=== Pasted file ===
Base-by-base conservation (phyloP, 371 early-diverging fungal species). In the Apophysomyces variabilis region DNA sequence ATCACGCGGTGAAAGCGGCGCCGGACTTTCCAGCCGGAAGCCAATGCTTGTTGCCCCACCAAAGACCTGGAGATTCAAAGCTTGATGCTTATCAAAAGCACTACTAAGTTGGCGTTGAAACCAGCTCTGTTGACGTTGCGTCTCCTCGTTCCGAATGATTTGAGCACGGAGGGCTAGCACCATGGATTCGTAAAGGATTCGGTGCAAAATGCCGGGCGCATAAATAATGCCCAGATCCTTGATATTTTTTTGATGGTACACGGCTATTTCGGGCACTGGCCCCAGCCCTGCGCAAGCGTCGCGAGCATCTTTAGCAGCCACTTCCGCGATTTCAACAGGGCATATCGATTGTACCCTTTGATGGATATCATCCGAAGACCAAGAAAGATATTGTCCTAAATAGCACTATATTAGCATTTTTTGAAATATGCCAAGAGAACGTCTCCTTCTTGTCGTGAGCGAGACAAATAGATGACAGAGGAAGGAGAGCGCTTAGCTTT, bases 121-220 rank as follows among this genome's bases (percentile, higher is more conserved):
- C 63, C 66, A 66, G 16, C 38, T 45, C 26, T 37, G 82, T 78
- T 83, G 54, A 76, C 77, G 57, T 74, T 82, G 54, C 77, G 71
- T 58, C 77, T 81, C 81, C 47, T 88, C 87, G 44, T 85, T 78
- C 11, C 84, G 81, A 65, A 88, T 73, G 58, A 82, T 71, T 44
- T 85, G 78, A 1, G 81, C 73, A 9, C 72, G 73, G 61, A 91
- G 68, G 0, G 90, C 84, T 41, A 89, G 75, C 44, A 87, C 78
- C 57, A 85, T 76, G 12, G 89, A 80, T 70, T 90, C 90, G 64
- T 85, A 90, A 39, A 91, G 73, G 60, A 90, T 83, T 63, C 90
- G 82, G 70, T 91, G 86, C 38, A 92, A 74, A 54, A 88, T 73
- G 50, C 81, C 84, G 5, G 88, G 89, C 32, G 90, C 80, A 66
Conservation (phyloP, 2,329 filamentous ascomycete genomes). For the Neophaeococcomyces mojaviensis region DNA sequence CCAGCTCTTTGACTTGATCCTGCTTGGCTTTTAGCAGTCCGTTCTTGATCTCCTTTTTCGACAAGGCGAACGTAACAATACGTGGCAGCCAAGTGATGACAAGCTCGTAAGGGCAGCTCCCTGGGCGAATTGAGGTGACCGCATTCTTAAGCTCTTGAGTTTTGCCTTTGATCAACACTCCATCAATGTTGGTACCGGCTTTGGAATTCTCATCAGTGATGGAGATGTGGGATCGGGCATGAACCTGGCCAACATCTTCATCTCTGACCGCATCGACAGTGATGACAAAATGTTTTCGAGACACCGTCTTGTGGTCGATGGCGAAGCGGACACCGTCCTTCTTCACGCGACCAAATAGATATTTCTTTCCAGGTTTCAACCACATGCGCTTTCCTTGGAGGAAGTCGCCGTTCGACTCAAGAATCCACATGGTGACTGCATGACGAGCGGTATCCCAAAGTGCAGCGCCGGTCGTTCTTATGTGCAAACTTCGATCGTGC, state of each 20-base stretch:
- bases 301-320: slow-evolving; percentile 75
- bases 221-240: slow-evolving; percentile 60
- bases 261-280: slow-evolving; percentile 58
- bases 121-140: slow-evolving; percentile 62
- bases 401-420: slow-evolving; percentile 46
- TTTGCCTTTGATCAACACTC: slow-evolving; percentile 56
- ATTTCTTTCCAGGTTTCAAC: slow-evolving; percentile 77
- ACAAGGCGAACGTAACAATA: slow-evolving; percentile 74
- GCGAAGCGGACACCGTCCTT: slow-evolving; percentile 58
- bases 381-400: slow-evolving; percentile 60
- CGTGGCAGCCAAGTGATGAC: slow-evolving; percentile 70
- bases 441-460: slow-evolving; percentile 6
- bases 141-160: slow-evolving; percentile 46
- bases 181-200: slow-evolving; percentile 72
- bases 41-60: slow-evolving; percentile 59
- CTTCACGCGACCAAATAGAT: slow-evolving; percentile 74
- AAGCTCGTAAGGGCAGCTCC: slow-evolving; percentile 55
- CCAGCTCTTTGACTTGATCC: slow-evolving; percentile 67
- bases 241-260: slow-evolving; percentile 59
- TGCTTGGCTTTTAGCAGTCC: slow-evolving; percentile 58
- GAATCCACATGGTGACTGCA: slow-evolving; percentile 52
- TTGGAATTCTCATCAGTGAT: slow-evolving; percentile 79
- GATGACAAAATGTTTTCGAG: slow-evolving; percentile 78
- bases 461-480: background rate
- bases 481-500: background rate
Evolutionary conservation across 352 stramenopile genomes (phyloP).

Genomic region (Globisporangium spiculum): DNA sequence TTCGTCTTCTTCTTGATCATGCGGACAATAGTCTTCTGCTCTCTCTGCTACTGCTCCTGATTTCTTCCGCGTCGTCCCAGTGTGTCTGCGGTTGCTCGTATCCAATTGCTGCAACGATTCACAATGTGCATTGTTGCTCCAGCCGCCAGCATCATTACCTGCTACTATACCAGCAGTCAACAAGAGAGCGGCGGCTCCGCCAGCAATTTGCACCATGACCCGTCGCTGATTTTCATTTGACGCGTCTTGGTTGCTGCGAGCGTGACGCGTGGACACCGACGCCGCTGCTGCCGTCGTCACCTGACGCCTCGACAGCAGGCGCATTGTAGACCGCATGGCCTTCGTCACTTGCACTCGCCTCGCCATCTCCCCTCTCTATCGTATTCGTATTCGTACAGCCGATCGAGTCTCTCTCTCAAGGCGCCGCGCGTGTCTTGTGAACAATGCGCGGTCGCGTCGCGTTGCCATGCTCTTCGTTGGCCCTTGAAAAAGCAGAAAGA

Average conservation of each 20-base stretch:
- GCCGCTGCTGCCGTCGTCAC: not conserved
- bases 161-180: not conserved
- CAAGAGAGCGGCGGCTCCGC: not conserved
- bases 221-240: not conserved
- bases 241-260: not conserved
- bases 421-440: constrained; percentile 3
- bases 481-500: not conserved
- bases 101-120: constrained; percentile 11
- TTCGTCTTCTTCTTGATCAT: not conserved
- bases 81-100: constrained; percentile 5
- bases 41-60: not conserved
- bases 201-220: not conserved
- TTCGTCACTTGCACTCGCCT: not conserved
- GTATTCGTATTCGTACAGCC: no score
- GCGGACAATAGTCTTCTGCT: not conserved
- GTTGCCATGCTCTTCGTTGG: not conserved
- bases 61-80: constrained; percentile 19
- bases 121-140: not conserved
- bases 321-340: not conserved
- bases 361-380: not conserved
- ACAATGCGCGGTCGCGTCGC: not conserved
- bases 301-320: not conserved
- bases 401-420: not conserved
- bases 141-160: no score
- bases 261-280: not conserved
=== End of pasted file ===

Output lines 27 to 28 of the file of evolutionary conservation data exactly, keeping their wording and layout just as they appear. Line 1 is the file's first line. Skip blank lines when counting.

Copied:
- bases 41-60: slow-evolving; percentile 59
- CTTCACGCGACCAAATAGAT: slow-evolving; percentile 74